17 May 2014

Nadon Thai (Morpeth)

Food ✪✪✪ 
Service ✪✪✪✪ 
Ambience ✪✪✪ 

12A Newgate Street 
Morpeth 
Northumberland 
NE61 1BA 

www.nadonthai.co.uk
01670 458151 
Sun-Thur 12-2.30pm, 5.30-10pm 
Fri-Sat 12-2.30pm, 5.30-10:30pm 

What is it with Morpeth? Is the price of real estate so high that its restaurants have to be housed upstairs? Gianni’s, Marabini’s – they’re hidden above shops – even Kevin Liu’s Mulan is on the top deck. 

This time Mrs Diner thought we’d reached rock bottom: “It’s a takeaway chippy,” she said, smelling cheap vegetable oil and kebabs. 

“Don’t panic,” I said, secretly panicking, then spotted the sign by the side of the chip shop. We climbed the stairs into the world of Nadon Thai. 

Brightly decorated in modern colours, it appears to have been recently refurbished. It’s also very small, just two little rooms knocked together into an intimate restaurant. When we arrived it was absolutely packed, and people were waiting for tables. There was nowhere to wait, other than a few chairs along the side of the wall. “

Stay calm,” I told Mrs Diner.  I could tell she thought this was all a big mistake. 

There was a mix of customers – some clearly locals, but also a group of businessmen entertaining Japanese clients. It was buzzing, and it was midweek. Booking is essential. 

There was no traditional wai of welcome, and just two waitresses, one of them English, coping with three dozen covers or more. But they were both very friendly, and despite the pressure, quickly found us a chair and apologised for the short delay. 

When a table came free it was quickly bedecked with fresh flowers and good linen napkins folded into lotus flowers. It was charming. Then we saw the wine list. 

You don’t expect to find Cloudy Bay above a chip shop. In fact, you can’t find Cloudy Bay at £30 a bottle in any restaurant on the planet (not that I drink Cloudy Bay anymore since the company was bought by Veuve Clicquot, its winemaker Kevin Rudd left, and its famous Sauvignon Blanc turned into an undistinguished tropical fruit basket). 

But they also had Devil’s Corner Pinot Noir from Tamar Ridge in Tasmania, Patriarche’s white Mâcon at a very reasonable £18.50, Rioja and Rhône, Prosecco at £19 a bottle, and even a range of Thai wines from Monsoon Valley, including their crisp Premium Colombard.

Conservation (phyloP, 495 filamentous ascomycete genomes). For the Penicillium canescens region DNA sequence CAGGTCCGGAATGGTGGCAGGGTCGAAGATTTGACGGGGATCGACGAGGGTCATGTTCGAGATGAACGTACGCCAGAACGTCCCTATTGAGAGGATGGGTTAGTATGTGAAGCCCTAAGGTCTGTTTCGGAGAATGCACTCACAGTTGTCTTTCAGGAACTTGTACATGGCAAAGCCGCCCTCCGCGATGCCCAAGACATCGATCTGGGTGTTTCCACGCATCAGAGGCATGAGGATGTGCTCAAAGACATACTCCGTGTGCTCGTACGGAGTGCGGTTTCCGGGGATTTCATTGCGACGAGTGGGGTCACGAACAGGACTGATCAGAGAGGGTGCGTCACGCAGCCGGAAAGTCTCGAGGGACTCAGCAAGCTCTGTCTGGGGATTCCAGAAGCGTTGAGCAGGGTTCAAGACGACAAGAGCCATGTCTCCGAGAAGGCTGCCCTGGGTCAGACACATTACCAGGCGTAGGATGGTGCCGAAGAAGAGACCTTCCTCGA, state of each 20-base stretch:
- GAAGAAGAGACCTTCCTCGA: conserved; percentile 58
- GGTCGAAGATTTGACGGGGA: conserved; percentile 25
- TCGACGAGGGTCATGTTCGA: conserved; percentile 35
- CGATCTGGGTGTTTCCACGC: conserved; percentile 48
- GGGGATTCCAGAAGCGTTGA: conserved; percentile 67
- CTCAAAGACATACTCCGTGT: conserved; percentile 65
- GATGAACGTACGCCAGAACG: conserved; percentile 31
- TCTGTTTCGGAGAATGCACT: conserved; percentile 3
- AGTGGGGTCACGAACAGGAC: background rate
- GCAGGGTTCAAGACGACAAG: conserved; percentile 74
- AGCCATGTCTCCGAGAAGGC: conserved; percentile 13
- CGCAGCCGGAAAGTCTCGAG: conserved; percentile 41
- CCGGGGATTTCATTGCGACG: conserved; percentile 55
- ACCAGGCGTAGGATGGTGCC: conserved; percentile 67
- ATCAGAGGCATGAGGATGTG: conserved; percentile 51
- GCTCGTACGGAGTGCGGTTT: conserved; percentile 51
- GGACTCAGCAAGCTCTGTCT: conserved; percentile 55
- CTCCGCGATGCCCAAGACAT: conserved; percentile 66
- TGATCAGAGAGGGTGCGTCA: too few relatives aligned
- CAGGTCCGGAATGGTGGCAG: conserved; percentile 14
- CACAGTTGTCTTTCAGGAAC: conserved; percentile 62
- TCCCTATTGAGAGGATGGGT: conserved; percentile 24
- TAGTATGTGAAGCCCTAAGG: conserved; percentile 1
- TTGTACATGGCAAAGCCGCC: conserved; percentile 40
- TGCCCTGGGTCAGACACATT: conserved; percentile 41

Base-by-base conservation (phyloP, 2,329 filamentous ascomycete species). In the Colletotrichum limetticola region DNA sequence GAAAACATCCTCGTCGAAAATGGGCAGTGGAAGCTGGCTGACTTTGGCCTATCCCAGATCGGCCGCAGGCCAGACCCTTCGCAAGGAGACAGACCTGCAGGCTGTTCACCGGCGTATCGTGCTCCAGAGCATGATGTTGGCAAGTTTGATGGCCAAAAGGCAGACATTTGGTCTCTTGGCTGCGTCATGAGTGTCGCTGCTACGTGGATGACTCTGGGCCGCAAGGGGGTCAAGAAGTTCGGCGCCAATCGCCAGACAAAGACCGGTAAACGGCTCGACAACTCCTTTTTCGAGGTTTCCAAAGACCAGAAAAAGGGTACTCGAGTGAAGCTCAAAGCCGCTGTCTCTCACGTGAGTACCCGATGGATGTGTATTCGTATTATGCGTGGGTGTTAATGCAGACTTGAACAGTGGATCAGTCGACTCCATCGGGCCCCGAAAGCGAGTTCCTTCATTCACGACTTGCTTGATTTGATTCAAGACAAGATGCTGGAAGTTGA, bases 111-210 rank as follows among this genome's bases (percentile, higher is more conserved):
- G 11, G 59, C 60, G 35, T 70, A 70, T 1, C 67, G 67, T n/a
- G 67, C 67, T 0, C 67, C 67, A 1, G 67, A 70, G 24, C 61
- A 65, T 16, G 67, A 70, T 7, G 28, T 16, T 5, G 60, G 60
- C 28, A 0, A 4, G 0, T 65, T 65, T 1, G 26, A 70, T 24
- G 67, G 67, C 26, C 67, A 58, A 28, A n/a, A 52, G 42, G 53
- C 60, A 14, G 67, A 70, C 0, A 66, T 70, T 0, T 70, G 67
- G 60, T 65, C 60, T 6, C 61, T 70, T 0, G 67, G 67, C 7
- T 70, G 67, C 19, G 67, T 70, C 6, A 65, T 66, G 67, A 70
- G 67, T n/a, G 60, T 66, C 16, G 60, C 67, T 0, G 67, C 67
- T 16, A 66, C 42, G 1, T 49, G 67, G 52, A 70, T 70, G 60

This would have been a good list for any local restaurant; it was especially imaginative for a tiny Thai restaurant above a chip shop. House white was £3.50 a glass. 

As I wanted to go spicy (the meal, not the wine), I chose Soellner’s Wogenrain Grüner Weltliner, dry but fruity enough to cope with the wildest curry. 

And there was no question but we had to try the red curry. The waitress absolutely insisted. It was by far the best thing on the menu, she said – noone comes to Nadon Thai without order the red curry. Alright, give us the red curry, we submitted wearily. 

We also ordered shumai, sweet corn cakes, thai fish cakes, vegetable tempura, pad thai, sweet and sour prawns and even a mango salad. Our table would easily have fed all the businessmen at the next table. We hoped no one would notice. 


The shumai were excellent herby shrimp and pork dumplings, with fresh light dough. But the sweet corn cakes were very dull. 

Thai fish cakes are dangerous things to order. They can be stale, heavy and cloying, even rather overpowering and rancid. These were properly eggy and fresh. 

 







To be honest, this meal was a bit hit and miss. The hits were very good indeed: the sauce on the salad was nicely limed, with finely shredded green mango atop cabbage, green beans and other vegetables, and Mrs Diner enjoyed the sweet and sour stirfry – though I found it rather Western. 

The vegetable tempura had a dumpy batter. 




The biggest disappointment was the Pad Thai. This was truly awful, arriving without beansprouts and with soggy, starchy noodles. This dish is so ubiquitous, everyone knows how it should taste: noodles with texture, firm fresh tofu, eggs, tamarind and nam pla forming that distinctive sweet, fishy dressing. This was a brown acidic mess. 


The waitress was right. The red curry was the star. The consistency was spot on, bamboo shoots crunchy, just the right blend of coconut and heat. 

I asked where the chef was from. Thailand, I was told. That much was obvious. From the north, near Chiang Rai. Ah, the Golden Triangle. Now I wish we’d ordered the jungle curry. Maybe next time. 

For there will be a next time – I’ll certainly be back. Good Thai restaurants are rare in the North East. It may only have three stars, but it’s the best I’ve found so far. Main courses are around £8 each.

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